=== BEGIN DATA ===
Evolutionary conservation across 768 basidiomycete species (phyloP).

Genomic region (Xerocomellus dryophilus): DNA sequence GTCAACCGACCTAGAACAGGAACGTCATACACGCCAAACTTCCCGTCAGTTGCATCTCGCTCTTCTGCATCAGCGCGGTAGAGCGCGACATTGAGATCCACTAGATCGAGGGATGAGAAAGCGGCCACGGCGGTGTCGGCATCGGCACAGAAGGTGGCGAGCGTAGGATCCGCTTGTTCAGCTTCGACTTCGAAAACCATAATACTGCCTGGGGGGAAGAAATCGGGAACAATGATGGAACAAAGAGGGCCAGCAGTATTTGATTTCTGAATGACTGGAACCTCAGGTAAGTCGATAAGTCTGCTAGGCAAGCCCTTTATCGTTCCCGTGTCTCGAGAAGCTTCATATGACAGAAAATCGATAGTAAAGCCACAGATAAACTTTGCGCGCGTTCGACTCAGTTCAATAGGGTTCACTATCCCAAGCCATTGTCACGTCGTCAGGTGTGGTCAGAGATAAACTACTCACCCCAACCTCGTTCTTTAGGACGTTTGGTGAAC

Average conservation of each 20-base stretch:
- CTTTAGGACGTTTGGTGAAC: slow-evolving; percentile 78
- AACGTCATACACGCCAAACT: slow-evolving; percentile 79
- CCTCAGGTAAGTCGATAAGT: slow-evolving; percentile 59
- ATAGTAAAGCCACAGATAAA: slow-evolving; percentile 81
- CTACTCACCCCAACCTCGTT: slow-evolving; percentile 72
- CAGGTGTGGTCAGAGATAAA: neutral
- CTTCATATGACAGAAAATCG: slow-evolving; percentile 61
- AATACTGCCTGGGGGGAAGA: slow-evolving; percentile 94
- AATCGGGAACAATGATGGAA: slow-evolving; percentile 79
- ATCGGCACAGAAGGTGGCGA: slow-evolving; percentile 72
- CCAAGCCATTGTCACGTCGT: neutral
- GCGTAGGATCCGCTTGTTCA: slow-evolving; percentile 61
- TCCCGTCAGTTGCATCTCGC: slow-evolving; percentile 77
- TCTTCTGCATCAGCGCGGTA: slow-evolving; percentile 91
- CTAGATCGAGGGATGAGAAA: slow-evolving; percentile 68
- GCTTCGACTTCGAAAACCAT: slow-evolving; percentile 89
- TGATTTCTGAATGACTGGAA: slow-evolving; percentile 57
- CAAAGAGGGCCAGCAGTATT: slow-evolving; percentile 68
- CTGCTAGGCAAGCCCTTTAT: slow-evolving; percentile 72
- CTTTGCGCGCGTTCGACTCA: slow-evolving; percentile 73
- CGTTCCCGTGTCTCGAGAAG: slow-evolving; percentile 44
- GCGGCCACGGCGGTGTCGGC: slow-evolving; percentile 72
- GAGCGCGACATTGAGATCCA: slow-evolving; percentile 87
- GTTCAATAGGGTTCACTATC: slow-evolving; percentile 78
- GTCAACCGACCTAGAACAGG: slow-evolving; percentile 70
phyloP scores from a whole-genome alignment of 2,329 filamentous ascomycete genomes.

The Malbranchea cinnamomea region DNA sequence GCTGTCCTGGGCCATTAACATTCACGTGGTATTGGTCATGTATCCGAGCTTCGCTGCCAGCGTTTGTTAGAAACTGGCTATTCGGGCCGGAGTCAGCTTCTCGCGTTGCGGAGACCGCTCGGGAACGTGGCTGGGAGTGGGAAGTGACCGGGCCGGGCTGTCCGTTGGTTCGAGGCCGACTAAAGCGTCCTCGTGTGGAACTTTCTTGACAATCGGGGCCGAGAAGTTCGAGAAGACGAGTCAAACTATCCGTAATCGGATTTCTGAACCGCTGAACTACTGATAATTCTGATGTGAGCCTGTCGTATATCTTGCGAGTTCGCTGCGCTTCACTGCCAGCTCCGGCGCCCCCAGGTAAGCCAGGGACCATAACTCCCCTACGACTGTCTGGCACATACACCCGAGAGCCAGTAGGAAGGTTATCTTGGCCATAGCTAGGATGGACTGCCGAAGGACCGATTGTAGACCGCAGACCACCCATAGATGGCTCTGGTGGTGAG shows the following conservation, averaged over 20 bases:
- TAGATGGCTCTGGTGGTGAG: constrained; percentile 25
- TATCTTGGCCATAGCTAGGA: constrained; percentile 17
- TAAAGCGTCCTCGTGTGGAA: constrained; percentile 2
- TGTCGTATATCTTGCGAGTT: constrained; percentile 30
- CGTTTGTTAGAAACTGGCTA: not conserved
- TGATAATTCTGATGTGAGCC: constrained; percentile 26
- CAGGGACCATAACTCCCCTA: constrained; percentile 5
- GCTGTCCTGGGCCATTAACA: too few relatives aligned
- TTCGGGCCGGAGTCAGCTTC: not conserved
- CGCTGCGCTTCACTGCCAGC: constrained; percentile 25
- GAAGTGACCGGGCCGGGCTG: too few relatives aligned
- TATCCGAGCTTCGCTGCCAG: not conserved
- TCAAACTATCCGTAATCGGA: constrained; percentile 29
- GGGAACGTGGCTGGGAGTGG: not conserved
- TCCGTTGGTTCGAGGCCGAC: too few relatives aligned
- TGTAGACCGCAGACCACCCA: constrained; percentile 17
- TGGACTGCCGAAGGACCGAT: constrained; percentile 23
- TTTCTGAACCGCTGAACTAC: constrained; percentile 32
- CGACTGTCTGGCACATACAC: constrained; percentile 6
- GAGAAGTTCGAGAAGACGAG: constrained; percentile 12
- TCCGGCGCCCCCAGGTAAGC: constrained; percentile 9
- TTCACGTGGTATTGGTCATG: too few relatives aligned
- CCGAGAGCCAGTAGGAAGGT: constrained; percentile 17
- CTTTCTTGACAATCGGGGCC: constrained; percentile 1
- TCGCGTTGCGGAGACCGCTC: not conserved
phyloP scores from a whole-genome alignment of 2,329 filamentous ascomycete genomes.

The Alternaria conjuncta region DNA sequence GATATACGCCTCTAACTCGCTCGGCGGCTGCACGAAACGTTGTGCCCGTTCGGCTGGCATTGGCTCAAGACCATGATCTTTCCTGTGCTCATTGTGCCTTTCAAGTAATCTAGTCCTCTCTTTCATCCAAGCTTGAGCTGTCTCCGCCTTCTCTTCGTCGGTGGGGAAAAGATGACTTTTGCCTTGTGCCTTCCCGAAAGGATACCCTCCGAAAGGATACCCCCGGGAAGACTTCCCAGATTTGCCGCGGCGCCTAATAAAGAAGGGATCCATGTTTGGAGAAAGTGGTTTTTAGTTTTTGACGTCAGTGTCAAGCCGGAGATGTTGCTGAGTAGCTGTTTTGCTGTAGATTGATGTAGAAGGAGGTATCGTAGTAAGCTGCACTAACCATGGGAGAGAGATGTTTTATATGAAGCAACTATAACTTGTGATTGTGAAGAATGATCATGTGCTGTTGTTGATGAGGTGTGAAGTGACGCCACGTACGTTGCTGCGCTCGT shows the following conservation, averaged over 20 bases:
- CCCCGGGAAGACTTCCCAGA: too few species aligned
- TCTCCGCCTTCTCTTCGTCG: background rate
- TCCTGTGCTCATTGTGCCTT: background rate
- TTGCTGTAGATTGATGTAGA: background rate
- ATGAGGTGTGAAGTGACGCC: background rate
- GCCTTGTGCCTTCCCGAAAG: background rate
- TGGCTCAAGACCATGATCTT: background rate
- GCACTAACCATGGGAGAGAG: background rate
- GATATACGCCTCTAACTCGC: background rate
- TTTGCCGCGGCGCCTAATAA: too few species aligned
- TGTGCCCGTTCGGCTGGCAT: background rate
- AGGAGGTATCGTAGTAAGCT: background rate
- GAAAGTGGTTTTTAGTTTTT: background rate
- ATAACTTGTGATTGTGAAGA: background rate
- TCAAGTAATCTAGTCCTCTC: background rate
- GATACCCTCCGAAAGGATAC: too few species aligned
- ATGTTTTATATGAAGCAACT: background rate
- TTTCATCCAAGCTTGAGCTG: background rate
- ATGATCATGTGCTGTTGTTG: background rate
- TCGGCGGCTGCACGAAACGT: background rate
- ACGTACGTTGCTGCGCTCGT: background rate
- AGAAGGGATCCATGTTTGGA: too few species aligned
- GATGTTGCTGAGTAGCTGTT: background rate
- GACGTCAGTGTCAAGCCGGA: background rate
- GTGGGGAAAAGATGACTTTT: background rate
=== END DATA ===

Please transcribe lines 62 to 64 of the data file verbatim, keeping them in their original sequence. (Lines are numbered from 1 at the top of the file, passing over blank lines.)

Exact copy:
- ATGAGGTGTGAAGTGACGCC: background rate
- GCCTTGTGCCTTCCCGAAAG: background rate
- TGGCTCAAGACCATGATCTT: background rate